So, when I first came to the Microsoft storefront, I was required to register and provide the basic information that every storefront asks of a prospective app developer. After spending the first few minutes of filling out forms by rote (much like you do at every doctor visit in your life), I came upon the step within the process which asks for your form of payment. Since Apple requires a fee of $99 in order to participate in their developer program (and to hold your app hostage by threatening to decapitate it without payment), I wasn’t surprised by this one initially…until we got to the exact method of how I would be paying them. (Unbeknownst to me, I was now participating in a complex financial transaction which had been engineered by a lunatic.) After providing them with my credit card, they informed me that I would need to prove that I was indeed the owner of this card. My immediate thought, in reaction, was “Is there a market for developers who want to buy stolen credit cards?” After all, I thought that people who used stolen credit cards purchased perishables and the latest Nike shoes. What do I know, though…maybe there’s a gangsta-developer culture out there that I don’t know about. “My dick is gonna be recursive in yo’ ass, motherfucka! I’m the O(N-word), bitch!” Okay, I’m done for now…So, I went with it. They told me that I would receive a micropayment and that I would need to verify that amount by reporting it back to them. Fine…I’m annoyed…but fine…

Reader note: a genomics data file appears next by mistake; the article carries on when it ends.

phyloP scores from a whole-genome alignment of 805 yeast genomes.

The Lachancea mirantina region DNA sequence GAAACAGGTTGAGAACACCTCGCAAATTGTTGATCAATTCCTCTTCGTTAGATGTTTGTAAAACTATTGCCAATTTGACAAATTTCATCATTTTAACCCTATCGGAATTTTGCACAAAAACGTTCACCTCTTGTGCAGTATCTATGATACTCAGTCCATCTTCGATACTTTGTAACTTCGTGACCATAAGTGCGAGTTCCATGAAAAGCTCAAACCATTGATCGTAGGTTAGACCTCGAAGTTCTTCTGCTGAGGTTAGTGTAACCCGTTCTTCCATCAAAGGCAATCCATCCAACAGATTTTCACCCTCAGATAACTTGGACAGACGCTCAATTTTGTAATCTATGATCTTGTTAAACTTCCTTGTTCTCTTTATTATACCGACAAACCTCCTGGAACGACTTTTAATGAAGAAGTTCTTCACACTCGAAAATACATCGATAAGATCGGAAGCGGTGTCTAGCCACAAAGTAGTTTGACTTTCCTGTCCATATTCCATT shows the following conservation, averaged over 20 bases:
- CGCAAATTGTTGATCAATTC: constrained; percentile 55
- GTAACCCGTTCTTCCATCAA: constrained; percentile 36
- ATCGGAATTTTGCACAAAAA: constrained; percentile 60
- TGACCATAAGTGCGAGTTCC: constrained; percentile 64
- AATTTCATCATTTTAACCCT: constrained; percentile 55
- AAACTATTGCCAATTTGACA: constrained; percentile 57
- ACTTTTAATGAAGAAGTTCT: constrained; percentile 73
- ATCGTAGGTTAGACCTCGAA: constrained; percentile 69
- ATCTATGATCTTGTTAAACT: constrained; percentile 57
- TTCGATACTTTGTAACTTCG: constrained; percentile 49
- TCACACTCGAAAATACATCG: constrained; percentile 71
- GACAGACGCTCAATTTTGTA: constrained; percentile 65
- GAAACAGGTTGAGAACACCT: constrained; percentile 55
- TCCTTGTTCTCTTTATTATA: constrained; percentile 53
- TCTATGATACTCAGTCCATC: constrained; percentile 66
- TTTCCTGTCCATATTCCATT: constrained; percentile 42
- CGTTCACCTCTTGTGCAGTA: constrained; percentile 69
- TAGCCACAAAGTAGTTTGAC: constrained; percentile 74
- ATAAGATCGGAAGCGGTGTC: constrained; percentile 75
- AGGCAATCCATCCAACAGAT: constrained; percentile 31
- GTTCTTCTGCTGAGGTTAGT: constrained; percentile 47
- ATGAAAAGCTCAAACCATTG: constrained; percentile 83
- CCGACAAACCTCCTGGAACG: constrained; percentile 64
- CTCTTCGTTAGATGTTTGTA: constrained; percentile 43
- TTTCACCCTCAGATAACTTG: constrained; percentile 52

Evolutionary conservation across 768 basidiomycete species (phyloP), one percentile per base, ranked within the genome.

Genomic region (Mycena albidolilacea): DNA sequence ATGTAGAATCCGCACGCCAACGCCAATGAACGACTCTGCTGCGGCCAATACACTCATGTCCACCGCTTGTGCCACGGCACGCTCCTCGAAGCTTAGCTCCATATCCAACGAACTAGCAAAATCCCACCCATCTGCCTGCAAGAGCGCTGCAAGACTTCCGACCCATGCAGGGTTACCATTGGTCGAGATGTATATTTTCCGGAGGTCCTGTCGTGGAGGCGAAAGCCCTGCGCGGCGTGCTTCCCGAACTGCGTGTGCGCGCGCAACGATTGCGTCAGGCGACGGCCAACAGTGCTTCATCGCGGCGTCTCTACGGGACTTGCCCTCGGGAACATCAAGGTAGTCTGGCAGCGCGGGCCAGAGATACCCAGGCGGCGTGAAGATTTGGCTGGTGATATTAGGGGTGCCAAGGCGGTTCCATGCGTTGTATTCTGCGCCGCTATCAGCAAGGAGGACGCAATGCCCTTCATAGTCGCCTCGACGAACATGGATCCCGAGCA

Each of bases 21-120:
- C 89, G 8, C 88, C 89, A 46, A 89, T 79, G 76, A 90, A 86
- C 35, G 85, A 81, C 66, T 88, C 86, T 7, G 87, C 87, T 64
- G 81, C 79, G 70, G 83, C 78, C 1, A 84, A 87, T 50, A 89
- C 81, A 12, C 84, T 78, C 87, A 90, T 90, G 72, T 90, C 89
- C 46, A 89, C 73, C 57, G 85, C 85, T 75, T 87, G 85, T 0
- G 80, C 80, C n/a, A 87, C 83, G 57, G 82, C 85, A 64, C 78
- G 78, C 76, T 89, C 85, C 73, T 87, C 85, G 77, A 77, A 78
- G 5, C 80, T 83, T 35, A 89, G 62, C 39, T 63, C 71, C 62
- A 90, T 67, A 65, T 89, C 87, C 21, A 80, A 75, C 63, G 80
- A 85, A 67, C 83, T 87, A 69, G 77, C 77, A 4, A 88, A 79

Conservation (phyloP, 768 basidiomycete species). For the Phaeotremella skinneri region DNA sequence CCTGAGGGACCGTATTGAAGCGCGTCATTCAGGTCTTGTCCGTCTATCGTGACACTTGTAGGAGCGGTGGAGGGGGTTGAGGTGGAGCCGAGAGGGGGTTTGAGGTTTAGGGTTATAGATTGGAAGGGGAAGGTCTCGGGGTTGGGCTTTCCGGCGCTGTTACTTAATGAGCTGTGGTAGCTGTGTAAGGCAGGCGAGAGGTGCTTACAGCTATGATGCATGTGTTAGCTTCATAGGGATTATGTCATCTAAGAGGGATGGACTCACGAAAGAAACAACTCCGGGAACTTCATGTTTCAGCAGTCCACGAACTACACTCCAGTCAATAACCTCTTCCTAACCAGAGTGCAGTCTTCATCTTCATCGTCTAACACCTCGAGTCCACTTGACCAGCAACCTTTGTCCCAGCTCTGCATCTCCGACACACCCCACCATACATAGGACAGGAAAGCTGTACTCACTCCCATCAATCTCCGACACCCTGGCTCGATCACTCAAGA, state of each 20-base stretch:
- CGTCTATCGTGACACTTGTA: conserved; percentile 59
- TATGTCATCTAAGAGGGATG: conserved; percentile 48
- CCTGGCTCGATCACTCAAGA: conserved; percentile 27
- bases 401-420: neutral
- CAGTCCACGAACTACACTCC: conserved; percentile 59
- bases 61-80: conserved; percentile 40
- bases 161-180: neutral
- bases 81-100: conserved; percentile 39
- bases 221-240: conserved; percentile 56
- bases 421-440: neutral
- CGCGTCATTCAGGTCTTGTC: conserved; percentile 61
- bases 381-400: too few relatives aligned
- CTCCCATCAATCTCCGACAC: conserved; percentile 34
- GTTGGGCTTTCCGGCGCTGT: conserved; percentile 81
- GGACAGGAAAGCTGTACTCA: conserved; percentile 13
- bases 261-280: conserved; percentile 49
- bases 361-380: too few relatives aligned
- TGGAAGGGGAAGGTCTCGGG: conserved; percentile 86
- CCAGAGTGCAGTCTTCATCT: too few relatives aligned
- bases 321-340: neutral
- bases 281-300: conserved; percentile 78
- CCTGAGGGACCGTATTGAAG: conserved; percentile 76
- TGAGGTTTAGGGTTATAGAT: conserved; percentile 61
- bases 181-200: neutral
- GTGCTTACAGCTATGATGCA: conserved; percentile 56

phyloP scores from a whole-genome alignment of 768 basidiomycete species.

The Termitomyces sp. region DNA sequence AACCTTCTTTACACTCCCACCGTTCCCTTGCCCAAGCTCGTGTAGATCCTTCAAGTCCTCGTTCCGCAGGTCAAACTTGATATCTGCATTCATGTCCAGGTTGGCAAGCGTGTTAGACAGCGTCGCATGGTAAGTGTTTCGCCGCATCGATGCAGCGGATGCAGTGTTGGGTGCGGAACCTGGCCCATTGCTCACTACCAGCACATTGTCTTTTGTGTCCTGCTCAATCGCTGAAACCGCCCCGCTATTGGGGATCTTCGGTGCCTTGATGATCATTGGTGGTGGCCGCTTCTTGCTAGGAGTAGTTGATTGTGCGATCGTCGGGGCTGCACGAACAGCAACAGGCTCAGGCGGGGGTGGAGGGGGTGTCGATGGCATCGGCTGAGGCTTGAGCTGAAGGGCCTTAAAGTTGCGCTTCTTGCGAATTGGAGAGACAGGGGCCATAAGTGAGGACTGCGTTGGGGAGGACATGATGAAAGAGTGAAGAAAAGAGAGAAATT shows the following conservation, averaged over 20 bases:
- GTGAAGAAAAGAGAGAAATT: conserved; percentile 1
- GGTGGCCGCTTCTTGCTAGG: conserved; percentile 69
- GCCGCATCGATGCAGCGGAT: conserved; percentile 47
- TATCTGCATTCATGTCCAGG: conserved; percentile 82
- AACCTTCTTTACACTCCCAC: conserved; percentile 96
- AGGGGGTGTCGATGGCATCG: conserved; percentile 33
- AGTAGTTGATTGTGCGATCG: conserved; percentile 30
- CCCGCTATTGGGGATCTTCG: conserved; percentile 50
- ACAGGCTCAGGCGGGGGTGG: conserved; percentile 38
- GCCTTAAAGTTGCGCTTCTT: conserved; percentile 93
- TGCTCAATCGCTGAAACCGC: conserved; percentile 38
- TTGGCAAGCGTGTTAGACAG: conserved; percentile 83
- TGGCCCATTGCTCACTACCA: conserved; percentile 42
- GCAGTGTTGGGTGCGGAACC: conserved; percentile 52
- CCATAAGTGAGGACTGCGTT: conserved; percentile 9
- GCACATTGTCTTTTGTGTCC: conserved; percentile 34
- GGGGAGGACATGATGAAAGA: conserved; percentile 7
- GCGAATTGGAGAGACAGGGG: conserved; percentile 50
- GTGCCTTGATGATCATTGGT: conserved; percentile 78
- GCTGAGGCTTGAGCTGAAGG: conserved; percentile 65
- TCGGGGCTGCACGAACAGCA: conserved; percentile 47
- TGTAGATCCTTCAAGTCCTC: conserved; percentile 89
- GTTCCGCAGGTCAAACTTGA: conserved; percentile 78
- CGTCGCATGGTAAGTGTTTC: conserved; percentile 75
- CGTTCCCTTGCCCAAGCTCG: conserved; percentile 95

So, I log onto the Web site of my credit card, and I discover that my credit overlords are overly protective, in that they have rejected the micropayment. “Who is this strange company called ‘Microsoft’? Nope…I don’t trust ’em.” Strangely, though, I noticed something more important: almost immediately after the micropayment had been rejected, I had been billed by Microsoft for $99. At that moment, I knew that I was going to have a bad day. As planets can align to form a special kind of eclipse, the poor execution of two companies had lined up to form the perfect halo of stupid, which was now destined to burn a hole through my brain if I dared to look at it. I should have looked away…but I couldn’t. (By the way, if you’re looking to steal from me, you should know only two important things. One, if you’re looking to charge my account in order to get cash, remember to go big; my credit card company only rejects small amounts. Two, if you do steal my card, you can create as many Windows developer accounts as you can possibly want.)